It was great fun, and the Weston Library was a wonderful place to run the activity. There’s lots of depth to it so it didn’t feel crowded, and there were enough people on hand to keep people entertained and interested. I think the café style activity worked well, particularly with the Living Library taking place there as well. The number of Curiosity Carnival volunteers also really helped things to run smoothly; the staff on duty managed the demand, so we didn’t have people standing around waiting and getting bored, but we did have a continuous supply of people.
The other thing I would say about Curiosity Carnival is this: I came back into Oxford about 6.30pm that day, having been out of the city all day, and it was just a fantastic experience. The light show on the buildings was taking place coincidentally, the centre of town was buzzing with people – it felt amazing. Normally you can’t really tell where the University of Oxford is, but this was the University of Oxford embedded within and part of the city of Oxford, and it was really impressive.
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Are there any practical tips or suggestions you would give to researchers who are new to public engagement?
The main thing I would say is that it’s very easy to over-complicate things. The amount of time that you’re going to have with most people is so short. When we do other sorts of engagement activities we might have a stand with just three or four different sorts of volcanic rocks on it, and you can keep someone interested for ages just by picking them up and talking about them. I think the barrier to getting involved in public engagement is probably to do with the perception that it’s going to be a lot of work. Hopefully, with something like Curiosity Carnival, where someone else has done all the hard work of getting it set up, researchers just have the chance to turn up with something simple – whether it’s a coloured liquid in a test tube, or a model – these things always go down well. You just need an interesting starting point.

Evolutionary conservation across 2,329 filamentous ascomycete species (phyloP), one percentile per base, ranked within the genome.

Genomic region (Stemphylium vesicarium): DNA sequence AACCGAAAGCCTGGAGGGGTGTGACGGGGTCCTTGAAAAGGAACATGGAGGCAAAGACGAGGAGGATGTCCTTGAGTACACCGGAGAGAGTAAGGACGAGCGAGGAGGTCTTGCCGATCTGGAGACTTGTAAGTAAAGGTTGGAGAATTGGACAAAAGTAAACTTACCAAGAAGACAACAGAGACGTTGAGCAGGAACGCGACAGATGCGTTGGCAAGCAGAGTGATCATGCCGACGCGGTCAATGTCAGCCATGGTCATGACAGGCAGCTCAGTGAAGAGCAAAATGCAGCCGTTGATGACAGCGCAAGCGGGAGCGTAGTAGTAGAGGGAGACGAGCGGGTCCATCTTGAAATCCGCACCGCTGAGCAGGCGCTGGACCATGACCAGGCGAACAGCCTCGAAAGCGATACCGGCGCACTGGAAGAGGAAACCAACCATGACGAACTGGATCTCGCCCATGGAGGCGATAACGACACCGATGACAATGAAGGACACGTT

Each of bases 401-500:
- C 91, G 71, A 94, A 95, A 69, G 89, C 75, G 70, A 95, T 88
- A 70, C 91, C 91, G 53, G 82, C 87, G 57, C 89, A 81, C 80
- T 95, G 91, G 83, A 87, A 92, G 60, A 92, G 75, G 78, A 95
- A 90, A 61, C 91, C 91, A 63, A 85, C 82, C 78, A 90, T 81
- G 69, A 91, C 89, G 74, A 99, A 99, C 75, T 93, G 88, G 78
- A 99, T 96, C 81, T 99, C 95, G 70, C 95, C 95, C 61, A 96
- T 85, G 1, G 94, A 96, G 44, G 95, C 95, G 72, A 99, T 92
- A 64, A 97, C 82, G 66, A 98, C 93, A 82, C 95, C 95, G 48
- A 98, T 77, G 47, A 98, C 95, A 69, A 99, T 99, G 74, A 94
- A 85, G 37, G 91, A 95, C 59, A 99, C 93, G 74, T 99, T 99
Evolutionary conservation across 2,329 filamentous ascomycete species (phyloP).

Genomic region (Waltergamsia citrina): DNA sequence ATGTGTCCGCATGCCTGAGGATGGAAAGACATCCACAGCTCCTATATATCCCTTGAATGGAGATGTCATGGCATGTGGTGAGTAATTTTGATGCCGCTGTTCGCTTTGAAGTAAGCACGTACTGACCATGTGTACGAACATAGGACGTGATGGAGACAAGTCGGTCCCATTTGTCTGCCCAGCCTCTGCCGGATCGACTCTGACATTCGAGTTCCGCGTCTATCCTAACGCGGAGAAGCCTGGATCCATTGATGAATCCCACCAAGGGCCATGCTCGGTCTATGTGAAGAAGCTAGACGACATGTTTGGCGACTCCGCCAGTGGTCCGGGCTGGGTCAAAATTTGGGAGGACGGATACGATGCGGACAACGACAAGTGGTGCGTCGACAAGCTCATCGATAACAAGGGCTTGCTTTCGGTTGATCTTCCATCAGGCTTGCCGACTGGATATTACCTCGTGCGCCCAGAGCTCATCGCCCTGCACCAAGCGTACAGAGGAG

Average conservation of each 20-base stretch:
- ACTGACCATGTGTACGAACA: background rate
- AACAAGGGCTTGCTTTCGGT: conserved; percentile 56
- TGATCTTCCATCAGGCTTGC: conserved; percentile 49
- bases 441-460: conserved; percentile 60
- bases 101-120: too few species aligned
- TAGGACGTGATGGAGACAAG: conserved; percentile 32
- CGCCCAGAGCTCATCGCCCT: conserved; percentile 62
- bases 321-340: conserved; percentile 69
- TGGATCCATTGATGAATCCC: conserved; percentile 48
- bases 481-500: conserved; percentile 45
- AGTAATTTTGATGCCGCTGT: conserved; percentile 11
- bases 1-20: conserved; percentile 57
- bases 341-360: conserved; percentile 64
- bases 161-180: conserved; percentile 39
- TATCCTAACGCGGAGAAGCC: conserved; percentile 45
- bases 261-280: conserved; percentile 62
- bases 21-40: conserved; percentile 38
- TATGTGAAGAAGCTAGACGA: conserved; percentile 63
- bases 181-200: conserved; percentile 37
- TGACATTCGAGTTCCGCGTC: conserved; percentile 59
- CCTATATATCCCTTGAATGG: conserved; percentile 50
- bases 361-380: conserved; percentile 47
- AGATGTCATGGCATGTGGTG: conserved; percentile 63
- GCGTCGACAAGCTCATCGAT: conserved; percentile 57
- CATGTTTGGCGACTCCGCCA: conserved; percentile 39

At the end of the day I think public engagement is fun, and it’s rewarding because of that. But because my research has now become much more about engaging the people who are affected by volcanoes, that’s opened up a whole new area of finding out about people who’ve been affected by volcanoes in the past, and looking at the stories that people have told about volcanoes. The more I become involved with public engagement, the more it opens up research questions. It really is the case that the engagement is feeding back into the research questions, which are no longer research questions embedded in the pure science but at the intersection between science and society. I’ve really enjoyed that process.
I can perfectly well imagine that some colleagues, who are researching in deeply theoretical areas, might think ‘What’s in it for me?’. Actually I still think it’s important to be challenged to think of ways to explain what you’re doing and why it might be of interest to people. I think some researchers might be surprised at how interested people are in finding out about the obscure and the wonderful.
Interested in games for engagement?
Check out the Oxford University Researcher's Game Cafe group (on Facebook)
This case study was written by Sarah Loving